Seventy-four-year-old Ralph Gilbertsen is not a felon or domestic abuser, and has never been ruled dangerous to others, despite being ‘mildly bipolar,’ but Richfield Police in Minnesota confiscated his firearms anyway. He also has a concealed carry permit holder, which means he passed the in-depth background check required to get such a permit.
The retired Marine believes in Bigfoot, UFOs and thinks the government is spying on him.
“A lot of people believe these things, but they don’t want to talk about it,” he said. “I could see people being skeptical if I was saying something really outlandish, like space aliens with big heads were visiting me every night. But nobody can believe the CIA is squeaky clean. The people who think these things can’t happen, I think they’re the ones living in Alice-in-Wonderland world.”
It’s a fact that the National Security Agency is collecting electronically transmitted data on the American people and storing it in Utah.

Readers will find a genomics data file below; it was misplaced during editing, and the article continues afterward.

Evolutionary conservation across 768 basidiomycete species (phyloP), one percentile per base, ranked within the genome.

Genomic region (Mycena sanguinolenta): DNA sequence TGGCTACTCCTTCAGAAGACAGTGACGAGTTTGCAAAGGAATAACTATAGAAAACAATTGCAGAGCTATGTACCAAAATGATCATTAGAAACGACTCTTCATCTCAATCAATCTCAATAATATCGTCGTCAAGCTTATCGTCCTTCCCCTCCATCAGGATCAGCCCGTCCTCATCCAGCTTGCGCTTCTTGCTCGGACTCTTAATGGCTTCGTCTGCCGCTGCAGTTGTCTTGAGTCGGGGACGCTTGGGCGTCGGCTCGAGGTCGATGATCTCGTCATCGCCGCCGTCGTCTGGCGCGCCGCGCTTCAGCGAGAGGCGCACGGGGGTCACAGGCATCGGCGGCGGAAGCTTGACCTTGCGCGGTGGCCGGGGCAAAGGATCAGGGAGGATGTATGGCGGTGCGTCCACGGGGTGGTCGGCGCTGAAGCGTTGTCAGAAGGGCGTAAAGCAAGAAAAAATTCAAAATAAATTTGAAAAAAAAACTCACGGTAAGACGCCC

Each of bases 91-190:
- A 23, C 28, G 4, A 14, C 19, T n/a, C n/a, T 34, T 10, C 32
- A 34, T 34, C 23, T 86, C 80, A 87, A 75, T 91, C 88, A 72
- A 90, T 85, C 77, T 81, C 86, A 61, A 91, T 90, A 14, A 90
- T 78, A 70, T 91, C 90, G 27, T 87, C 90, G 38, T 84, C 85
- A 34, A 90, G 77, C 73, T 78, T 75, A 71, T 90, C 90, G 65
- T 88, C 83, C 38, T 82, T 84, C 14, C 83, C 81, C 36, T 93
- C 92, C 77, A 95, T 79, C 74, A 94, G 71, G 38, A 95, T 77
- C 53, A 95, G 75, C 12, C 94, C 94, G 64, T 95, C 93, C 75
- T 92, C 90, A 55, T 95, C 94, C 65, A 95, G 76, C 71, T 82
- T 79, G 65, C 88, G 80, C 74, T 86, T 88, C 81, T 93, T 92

His belief’s came to the attention of authorities in 2015 after his apartment manager expressed concern to the Hennepin Community Outreach for Psychiatric Emergencies (COPE). Following a complaint, COPE called police to escort them to Gilbertsen’s apartment, where they confiscated a .40-caliber pistol, a .357 magnum and a .22 revolver.
His attorney Paul Baertschi says the police took away a citizen’s guns simply because of his beliefs.
“He’s what some people would say is a conspiracy theorist. It is an unusual situation,” Baertschi said. “But really, the police acted unilaterally in deciding that a person who has these beliefs can’t be trusted with a gun. And so they just took them, without a warrant.”
“Officers are often forced to make snap judgments about an individual’s mental health,” Richfield Police Department spokesman Lt. Mike Flaherty said, “The street cops nowadays have to be a psychologist. People don’t wear nameplates saying ‘paranoid schizophrenic.’ So the police have to go in there and make judgment calls.”
There is a huge difference between bipolar disorder and paranoid schizophrenia.
Minnesota law allows the seizure of firearms on mental health grounds only if an individual has been committed to a mental institution or has been ruled by a judge to be a public danger. That requires a legal finding that the person has tried to harm others or that there’s “a substantial likelihood” of harmful behavior.